April 13, 2017
On September 9, the Court of Appeal for Ontario ruled that the American doctrine of equitable subordination does not correspond to the Companies’ Creditors Arrangement Act’s (CCAA) remedial objectives and therefore cannot apply to the insolvency case concerning Stelco (formerly known as U.S. Steel Canada). The Court’s decision indicates the weakening of the American doctrine in Canada. Law Times featured Jeremy Opolsky, senior associate and expert in corporate litigation related to insolvency and restructuring, in a recent article for his insight. Below is an excerpt from the article.
Jeremy Opolsky, an insolvency and restructuring lawyer in the Toronto office of Torys LLP, wrote a paper on the doctrine’s uncertain status in this country back in 2015.
He says the Ontario decision “gets us much closer to some finality in terms of its application in Canada,” but he adds that the upcoming hearing at the Supreme Court ”may once and for all tell us where we stand.” […]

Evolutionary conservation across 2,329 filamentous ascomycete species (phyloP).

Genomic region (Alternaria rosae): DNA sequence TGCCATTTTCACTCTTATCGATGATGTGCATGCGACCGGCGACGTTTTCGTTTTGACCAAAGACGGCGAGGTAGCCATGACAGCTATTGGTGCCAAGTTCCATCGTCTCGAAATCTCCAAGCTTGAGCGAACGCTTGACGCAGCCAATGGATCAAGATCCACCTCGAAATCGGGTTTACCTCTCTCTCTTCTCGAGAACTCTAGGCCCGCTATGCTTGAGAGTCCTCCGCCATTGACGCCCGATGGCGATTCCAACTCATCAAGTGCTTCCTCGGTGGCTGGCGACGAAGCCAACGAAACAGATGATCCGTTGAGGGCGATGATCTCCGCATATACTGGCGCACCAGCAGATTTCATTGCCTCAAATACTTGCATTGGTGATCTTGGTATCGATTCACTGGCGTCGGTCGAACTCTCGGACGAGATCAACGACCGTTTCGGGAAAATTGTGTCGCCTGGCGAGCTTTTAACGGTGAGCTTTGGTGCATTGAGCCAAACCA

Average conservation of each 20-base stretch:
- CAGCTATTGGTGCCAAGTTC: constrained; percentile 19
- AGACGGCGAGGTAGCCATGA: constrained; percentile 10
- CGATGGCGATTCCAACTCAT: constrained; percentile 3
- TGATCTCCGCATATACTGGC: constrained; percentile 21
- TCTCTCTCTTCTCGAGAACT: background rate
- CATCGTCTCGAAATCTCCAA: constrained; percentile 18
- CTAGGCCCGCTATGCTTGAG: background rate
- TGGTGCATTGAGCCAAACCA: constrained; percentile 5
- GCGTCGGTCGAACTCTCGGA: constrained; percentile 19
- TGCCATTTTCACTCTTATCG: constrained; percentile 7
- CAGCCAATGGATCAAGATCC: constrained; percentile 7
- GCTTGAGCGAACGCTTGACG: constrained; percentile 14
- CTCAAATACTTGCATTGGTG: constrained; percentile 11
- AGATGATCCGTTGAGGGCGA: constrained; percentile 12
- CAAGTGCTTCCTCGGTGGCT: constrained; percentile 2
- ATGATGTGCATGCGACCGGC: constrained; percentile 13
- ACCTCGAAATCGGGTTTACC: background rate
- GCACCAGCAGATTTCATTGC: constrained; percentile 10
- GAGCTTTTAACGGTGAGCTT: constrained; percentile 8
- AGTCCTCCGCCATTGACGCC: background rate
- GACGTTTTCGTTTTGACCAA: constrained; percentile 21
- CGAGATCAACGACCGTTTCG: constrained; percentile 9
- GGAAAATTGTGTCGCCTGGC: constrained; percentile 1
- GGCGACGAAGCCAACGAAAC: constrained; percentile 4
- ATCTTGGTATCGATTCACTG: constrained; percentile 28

If the Supreme Court of Canada declines to rule again on the doctrine, Opolsky says equitable subordination may live on in Canada under the Bankruptcy and Insolvency Act. […]
Beyond that, Opolsky says, federal politicians could include an amendment to finally add the doctrine to the CCAA during its next review of the act. “It’s always possible, although I haven’t sensed any appetite from Parliament that this is anywhere near the top of their priority list,” he says.
In the meantime, he says much depends on whether the Supreme Court finally rules on the doctrine.
“If they don’t, then it might fade into nothingness,” Opolsky says.
To read the full article on Law Times, click here.